self funded how to contact supervisor


======= Date Modified 19 Sep 2012 14:08:17 =======

after trying to apply for funded phds for a year i havent had any offers and am thinking of self funding.

Most of the websites i go to say that i have to find and contact a supervisor in a subject area im interested in... iv got  an msc in human genetics only a Pass grade and want to do something in stem cells but dont exactly know should i contact a supervisor and what should i say..should i send my personal statement and cv???

p.s i want to do the phd around london as i live here and my living expenses would be lower.


If you know the university you want to undertake the PhD - contact their post graduate office and they will tell you if you have to send the supervisor your proposal. On the other hand you can check the university's website for potential supervisor's email address and contact him or her directly.


Here's a link to some self funded PhDs in London, in the area of Stem Cells: might be useful!


======= Date Modified 20 Sep 2012 13:37:21 =======
Sorry to be the bearer of bad news but unless you are ridiculously wealthy then there is no way you could self fund a biomedical lab based PhD. Aside from tuition fees and living costs, if a lab doesn't have the funds for a student then there is the issue of bench/reagent costs. Cell culture is expensive and an intensive project could well cost £10-30,000 a year in lab costs.

I suggest as a first step, you get good honest advice from a careers service as to why your applications to date have been unsuccessful. It could be something about your approach to the application form, interviews or how you present your CV. It could be due to lack of experience - how much lab work have you done outside of your courses?

It is highly unusual for lab science PhD students to be taken on for a project that isn't already advertised. Certainly if you contact a supervisor with no firm idea of a project proposal, it's unlikely to be successful. It would be better to develop a relationship with a potential supervisor by working for them as a research assistant/technician, and developing a project proposal over time that can then be written into a grant etc. It'll also give you a better idea of whether or not this is something you really want to pursue, before making such a big commitment.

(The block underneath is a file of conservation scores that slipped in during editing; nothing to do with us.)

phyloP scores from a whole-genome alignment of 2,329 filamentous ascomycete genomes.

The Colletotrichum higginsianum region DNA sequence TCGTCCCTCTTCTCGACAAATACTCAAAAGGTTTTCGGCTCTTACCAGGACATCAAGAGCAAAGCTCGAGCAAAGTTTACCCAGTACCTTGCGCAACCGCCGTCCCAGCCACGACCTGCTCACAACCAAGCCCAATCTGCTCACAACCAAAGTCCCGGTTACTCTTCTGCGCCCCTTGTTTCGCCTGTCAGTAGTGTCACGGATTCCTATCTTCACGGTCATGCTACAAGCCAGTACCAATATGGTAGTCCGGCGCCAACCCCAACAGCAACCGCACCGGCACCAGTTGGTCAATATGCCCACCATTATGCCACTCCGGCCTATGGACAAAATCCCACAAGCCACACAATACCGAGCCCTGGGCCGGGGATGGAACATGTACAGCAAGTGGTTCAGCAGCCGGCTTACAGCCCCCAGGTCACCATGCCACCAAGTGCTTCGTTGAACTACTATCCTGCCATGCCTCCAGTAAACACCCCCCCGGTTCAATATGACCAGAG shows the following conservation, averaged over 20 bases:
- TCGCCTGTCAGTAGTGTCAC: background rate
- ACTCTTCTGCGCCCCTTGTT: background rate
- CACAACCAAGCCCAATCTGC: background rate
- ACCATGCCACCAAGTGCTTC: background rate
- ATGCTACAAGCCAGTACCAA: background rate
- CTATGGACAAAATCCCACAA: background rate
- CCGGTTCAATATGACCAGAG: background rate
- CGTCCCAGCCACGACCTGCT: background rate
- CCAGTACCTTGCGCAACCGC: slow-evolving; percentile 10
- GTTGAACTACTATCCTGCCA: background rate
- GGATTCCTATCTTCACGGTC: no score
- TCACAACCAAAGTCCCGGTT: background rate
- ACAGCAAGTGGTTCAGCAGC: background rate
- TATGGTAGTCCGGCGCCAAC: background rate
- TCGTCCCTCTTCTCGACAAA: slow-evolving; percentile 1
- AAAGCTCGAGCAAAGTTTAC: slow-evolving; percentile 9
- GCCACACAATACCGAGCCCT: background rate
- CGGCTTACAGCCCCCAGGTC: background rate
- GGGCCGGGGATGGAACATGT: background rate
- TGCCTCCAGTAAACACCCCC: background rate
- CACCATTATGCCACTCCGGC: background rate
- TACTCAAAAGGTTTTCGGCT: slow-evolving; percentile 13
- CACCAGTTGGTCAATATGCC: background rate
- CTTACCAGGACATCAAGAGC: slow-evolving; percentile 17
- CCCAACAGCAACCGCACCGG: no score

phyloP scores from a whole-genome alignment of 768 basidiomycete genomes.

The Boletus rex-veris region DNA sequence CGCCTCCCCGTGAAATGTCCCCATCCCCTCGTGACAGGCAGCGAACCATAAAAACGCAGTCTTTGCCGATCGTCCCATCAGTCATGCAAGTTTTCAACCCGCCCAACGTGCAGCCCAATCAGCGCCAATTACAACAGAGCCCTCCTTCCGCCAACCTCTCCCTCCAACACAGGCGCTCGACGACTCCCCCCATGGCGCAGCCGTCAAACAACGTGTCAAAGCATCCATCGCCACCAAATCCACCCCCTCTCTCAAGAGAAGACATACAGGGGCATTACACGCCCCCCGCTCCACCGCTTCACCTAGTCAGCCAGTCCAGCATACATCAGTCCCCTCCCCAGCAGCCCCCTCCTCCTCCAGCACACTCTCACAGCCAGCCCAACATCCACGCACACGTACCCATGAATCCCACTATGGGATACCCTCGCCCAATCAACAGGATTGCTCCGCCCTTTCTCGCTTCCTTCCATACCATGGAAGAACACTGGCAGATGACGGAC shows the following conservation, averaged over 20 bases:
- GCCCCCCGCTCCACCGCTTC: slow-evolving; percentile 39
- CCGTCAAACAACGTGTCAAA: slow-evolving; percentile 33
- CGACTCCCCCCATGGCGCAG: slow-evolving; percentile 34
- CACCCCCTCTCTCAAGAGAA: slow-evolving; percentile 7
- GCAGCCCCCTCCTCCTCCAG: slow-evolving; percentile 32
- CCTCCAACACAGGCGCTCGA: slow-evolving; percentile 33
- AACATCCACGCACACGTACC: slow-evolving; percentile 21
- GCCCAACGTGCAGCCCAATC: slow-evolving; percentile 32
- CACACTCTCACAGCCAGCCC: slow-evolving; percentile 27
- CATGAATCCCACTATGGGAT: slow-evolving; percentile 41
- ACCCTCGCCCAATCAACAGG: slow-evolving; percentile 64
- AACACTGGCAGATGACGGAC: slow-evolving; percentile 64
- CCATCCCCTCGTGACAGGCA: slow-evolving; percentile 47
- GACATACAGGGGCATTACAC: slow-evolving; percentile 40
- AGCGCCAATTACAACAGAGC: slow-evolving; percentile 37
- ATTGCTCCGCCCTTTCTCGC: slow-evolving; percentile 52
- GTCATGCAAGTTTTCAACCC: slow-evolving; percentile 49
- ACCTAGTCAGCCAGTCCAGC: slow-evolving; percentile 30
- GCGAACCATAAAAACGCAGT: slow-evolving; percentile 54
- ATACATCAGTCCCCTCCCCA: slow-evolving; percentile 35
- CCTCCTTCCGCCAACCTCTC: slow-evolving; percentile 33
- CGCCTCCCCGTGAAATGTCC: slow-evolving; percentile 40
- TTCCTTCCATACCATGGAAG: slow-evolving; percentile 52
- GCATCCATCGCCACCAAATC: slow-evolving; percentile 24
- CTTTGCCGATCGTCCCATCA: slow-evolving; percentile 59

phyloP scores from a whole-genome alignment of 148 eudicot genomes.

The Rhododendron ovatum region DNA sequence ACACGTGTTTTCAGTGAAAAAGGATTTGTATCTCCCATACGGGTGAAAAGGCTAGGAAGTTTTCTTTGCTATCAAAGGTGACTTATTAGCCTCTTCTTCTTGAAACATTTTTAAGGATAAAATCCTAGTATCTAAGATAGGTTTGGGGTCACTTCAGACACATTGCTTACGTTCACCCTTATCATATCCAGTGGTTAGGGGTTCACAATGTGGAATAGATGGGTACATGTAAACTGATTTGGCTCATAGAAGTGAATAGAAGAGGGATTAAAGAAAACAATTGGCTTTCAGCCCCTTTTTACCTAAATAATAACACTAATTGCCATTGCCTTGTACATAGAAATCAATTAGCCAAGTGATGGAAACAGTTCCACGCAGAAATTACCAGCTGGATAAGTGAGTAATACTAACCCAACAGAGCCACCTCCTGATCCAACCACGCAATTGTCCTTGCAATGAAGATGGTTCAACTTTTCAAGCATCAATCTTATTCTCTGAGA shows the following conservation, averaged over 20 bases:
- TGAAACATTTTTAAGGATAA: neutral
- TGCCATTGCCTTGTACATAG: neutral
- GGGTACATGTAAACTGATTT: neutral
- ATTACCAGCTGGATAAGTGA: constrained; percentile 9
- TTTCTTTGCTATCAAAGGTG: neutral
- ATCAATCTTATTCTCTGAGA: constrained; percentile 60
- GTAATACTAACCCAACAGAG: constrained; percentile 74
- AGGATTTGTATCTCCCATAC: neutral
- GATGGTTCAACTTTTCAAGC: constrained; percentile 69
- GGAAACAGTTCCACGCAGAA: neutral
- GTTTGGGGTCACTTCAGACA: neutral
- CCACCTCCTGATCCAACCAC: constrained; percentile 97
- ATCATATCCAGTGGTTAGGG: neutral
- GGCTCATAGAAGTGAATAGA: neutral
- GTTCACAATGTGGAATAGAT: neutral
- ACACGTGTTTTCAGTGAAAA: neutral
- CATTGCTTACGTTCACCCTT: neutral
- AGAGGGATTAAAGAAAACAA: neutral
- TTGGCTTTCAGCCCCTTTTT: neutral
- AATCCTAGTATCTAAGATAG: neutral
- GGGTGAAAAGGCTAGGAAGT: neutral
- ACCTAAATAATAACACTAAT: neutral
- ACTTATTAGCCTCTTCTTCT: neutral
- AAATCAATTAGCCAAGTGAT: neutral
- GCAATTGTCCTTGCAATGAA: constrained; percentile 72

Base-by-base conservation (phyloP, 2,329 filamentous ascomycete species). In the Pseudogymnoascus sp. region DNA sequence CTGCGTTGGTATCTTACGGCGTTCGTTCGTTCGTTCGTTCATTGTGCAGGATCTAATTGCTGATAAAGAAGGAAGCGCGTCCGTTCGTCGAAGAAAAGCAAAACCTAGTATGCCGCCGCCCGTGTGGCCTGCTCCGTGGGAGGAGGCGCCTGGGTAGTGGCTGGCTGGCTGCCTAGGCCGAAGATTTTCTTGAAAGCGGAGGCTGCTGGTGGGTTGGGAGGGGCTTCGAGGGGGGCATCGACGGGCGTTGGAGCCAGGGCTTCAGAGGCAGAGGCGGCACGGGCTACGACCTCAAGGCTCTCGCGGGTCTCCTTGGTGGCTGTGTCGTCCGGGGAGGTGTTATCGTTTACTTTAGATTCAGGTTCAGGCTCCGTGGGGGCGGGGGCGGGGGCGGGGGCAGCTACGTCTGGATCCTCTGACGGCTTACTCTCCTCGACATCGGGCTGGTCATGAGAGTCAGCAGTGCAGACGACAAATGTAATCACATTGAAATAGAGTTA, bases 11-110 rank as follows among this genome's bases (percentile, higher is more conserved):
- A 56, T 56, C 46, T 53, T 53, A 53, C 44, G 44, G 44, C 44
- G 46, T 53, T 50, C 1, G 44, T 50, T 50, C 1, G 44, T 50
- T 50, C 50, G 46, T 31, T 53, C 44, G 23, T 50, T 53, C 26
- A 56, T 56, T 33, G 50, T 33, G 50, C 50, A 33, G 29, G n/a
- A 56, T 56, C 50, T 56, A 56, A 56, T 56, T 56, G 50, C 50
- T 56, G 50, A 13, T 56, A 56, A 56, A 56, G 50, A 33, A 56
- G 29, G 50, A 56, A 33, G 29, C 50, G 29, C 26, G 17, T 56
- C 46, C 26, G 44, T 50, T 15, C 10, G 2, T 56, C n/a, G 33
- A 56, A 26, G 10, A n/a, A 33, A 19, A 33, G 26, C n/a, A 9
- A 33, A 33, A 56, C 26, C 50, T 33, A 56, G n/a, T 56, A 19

Finally, think hard about why you want to do a PhD. If it's because you want a career in academia, be aware that a lack of funding at PhD stage might hinder you in the future. It may be better to focus right now on addressing whatever is holding you back from being successful in your applications.

Good luck.


Just to add that I suspect when there are advertised lab projects for 'self funding' students, the assumption is that the student is bringing funding from their government or some kind of scholarship/fellowship. I've never come across a biomedical science student who funded a PhD from their own pocket.


Thanks for the replies
Iv saved up around £30,000 i was a bit worried about the lab costs...i do get accepted to interview stage (4 times although iv been applying for a year) but never make it through... a lot of the forums are saying getting funding has become very competitive and i thought since i got a pass grade marks (59) although from a good university (imperial college) i might not have a chance for getting accepted the funded route.


Work experience and connections can make up for any shortcomings in qualifications. I really would urge you to get some practical experience first and see if you can develop working relationships which might enable you to get funding in the future.

Alas, £30,000 might not see you through the living costs and fees for 3 years, let alone any further costs. It would also be difficult for you to undertake further work once the PhD begins.

Do get some advice on interview technique, because clearly your CV/applications are strong enough to get interviews. But think carefully about whether it might be wise to hold off until you have some more experience under your belt.


Hi. Try to find a supervisor who is interested / specialised in your field.Do not give too much info- I had an idea taken and given to another student. Also find the right Uni-- the review done by their ethics committee is important and they need to agree with your approach. I emailed them in the past; some I knew already. Just tell them the broad subject that interests you. they will ask to meet you if interested. You do not need to do it where you live. Can be done via email or occassional meetings. Thanks.


Would also support HazyJane's comment about not going for a PhD that isn't funded. When it comes to life afterwards, it can put you far behind your peers, as there is a bit of an unspoken stigma to self funding.


I'd have grave concerns about self-funding because that's a lot of money to invest in a PhD (added to the money you'll not be able to earn because you're busy doing a PhD) and PhD's are not always useful or take you to where you hope to go. Please give the advice you've been given serious consideration.